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Ultrasound scan

Ultrasound scans use high frequency sound waves to create a picture of a part of the body. 

You have an ultrasound scan of your tummy (abdomen) to look at your urinary system (the bladder, kidneys, ureter and urethra).

Why you have it

You have an ultrasound scan to check: 

  • for any signs of cancer in your bladder
  • how big it is and whether it has spread
  • for blockages in the tubes that move urine between your kidneys and bladder (the ureters)

Colour ultrasound (called Doppler ultrasound) can also show the blood flow into your kidneys and the urine flow into your bladder.

How you have an ultrasound scan

The ultrasound scanner has a microphone that gives off sound waves. The sound waves bounce off the organs inside your body, and the microphone picks them up. The microphone links to a computer that turns the sound waves into a picture on the screen.

Diagram of an abdominal ultrasound

Ultrasound scans are completely painless. You usually have the scan in the hospital x-ray department by a sonographer. A sonographer is a trained professional who is specialised in ultrasound scanning.

The scan usually takes about 10 to 15 minutes, but it can take longer.

Preparing for your scan

Check your appointment letter for any instructions about how to prepare for your scan.

You usually need to drink about 1 litre of fluid an hour before the test, so that your bladder is comfortably full. Do not empty your bladder before the test. This is so your bladder can be seen clearly in the scan.

Take your medicines as normal unless your doctor tells you otherwise.

What happens

Before the scan

When you arrive at the clinic a staff member might ask you to take off your upper clothing and put on a hospital gown.

The sonographer will explain what to expect during the test. You can usually have a family member or a friend with you for the test. Just let the sonographer know that someone will be there with you.

During the scan

You're taken to the ultrasound room or bay. The area is quite dark.

You lie on a couch for the test next to the ultrasound machine.

The sonographer puts a cold gel over your abdomen. Then they gently slide the handheld probe over your skin. The gel helps the sonographer get clear pictures on the screen.

You might feel a little pressure when the sonographer moves the probe over your abdomen. Tell them if it is uncomfortable.

The sonographer might ask you to change position a few times or hold your breath so they can get clear pictures.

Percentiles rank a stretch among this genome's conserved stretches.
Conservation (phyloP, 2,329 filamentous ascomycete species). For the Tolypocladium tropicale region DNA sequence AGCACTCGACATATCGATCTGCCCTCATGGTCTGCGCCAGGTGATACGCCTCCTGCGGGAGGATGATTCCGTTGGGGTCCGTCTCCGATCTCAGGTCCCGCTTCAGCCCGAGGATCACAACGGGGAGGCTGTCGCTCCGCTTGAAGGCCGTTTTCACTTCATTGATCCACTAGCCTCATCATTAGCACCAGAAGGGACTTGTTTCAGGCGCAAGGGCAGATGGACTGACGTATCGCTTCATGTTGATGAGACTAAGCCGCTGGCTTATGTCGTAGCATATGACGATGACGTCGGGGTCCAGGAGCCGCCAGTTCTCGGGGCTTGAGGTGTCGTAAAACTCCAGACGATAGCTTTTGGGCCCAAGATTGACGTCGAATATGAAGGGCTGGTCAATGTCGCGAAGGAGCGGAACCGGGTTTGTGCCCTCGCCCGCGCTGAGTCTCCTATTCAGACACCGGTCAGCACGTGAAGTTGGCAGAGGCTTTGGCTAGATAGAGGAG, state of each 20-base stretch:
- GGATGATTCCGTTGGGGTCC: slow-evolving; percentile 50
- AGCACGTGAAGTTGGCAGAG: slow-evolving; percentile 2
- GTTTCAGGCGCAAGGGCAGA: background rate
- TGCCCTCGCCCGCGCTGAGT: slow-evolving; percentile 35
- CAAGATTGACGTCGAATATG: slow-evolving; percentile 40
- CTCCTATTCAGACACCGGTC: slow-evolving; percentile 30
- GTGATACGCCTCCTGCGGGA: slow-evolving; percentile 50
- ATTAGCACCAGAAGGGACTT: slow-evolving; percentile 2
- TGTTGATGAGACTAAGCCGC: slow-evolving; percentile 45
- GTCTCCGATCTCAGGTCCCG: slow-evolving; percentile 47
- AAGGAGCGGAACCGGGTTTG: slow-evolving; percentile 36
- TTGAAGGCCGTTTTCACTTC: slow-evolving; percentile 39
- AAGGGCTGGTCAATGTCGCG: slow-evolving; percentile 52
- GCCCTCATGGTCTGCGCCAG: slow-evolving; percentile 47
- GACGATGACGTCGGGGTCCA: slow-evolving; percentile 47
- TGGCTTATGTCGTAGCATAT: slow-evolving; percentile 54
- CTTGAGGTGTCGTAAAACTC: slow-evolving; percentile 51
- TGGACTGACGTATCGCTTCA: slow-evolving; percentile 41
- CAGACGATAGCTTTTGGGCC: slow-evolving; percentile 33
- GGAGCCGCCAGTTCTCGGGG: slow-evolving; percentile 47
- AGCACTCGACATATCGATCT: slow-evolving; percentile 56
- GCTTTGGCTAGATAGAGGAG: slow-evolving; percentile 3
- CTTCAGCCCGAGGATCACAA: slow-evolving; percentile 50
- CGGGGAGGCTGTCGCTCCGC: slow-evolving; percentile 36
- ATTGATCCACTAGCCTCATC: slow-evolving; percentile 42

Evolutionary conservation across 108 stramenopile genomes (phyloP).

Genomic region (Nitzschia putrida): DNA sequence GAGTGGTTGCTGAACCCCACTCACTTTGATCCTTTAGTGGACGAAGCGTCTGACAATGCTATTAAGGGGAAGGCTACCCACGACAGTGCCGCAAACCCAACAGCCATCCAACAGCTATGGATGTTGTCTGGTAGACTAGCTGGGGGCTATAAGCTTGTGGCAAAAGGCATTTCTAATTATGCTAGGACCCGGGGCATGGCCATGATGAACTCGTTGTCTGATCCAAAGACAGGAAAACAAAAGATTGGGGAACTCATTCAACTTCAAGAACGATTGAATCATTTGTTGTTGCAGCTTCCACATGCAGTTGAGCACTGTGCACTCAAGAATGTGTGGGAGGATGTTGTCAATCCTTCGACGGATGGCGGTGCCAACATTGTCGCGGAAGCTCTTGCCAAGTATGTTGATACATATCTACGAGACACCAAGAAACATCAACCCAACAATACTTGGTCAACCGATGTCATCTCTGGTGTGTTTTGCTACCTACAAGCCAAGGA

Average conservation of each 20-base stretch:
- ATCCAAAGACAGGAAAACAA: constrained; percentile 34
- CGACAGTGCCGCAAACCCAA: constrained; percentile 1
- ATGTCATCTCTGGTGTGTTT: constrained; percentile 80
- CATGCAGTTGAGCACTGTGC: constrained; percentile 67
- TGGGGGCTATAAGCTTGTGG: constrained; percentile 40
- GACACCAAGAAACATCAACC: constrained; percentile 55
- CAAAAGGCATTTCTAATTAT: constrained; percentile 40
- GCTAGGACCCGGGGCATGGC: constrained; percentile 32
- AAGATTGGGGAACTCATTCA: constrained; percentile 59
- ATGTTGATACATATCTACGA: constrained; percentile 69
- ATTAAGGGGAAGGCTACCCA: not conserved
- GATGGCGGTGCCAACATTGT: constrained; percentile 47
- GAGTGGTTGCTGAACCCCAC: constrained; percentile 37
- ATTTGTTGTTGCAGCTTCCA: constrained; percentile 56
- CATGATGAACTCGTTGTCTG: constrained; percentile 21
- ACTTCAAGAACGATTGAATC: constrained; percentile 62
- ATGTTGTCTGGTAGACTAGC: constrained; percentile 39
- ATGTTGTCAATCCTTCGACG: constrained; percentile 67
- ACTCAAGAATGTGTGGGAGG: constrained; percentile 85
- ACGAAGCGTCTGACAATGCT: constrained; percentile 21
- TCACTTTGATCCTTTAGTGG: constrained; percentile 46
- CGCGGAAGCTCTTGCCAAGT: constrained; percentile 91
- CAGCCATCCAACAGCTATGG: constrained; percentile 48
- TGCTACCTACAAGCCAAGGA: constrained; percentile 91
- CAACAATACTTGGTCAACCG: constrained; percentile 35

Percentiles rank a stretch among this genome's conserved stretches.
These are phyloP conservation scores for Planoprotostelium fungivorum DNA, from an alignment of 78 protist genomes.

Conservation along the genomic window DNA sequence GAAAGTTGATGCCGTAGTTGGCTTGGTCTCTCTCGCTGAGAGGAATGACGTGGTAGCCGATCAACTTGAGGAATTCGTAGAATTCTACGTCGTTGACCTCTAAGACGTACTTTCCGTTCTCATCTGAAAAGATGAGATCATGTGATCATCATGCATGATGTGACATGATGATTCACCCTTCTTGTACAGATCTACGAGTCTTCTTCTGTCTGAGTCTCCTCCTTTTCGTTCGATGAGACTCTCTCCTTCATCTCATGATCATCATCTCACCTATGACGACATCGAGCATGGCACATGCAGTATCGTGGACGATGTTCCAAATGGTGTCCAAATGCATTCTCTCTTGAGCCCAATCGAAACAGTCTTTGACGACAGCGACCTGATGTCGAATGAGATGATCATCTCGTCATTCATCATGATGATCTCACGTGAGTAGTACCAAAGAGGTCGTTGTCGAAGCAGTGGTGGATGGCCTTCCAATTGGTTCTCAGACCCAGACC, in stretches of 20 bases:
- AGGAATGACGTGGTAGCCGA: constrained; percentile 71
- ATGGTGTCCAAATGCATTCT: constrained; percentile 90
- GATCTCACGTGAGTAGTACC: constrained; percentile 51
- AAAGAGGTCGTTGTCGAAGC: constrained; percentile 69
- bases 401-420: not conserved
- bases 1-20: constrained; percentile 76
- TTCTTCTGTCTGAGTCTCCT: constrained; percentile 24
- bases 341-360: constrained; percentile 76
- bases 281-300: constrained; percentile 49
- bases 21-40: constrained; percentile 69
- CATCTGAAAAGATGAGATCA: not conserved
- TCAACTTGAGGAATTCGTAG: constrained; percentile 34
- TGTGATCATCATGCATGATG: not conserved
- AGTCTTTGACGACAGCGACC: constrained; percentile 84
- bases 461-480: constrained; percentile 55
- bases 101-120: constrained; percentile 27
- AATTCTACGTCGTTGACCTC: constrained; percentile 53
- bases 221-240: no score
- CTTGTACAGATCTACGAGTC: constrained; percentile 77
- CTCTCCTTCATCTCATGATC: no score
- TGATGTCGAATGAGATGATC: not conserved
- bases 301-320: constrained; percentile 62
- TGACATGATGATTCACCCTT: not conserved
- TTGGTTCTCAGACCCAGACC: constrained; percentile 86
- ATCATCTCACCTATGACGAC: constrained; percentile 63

They might also ask you to empty your bladder during the test so that they can scan it whilst empty. The sonographer will let you know if you need to do this.

Having a full bladder may make you feel uncomfortable and you’ll have the urge to go to the toilet.

What happens afterwards

When the scan is finished the sonographer will give you a paper towel to wipe the gel away. You can get dressed.

You can drink normally after the test.

You can go straight home or back to work afterwards.

Possible risks

An ultrasound scan is a very safe procedure. It doesn’t involve radiation and there are usually no side effects.

Getting your results

You should get your results within 1 or 2 weeks at a follow up appointment.

Waiting for test results can be a worrying time. You can contact your specialist nurse if you’re finding it hard to cope. It can also help to talk to a close friend or relative about how you feel.

For support and information, you can call the Cancer Research UK nurses on freephone 0808 800 4040. The lines are open from 9am to 5pm, Monday to Friday.

Contact the doctor that arranged the test if you haven't heard anything after a couple of weeks.

Last reviewed: 
17 May 2019
  • BMJ Best Practice. Bladder Cancer
    D Lamm
    BMJ Publishing Group, Updated June 2018.

  • Bladder cancer: ESMO Practice Guidelines for diagnosis, treatment and follow-up
    J Bellmunt and others
    Annals of Oncology, 2014. Volume 25, Supplement 3, Pages 40-48

  • EAU Guidelines on Non-muscle-invasive Bladder Cancer (TaT1 and CIS)
    M Babjuk and others
    European Association of Urology, 2017

  • Oxford handbook of clinical medicine (10th edition)
    M Longmore, IB Wilkinson, A Baldwin and E Wallin
    Oxford University Press, 2017

  • Cancer and its management (7th edition)
    J Tobias and D Hochhauser
    Wiley-Blackwell, 2015

  • The information on this page is based on literature searches and specialist checking. We used many references and there are too many to list here. Please contact patientinformation@cancer.org.uk with details of the particular issue you are interested in if you need additional references for this information.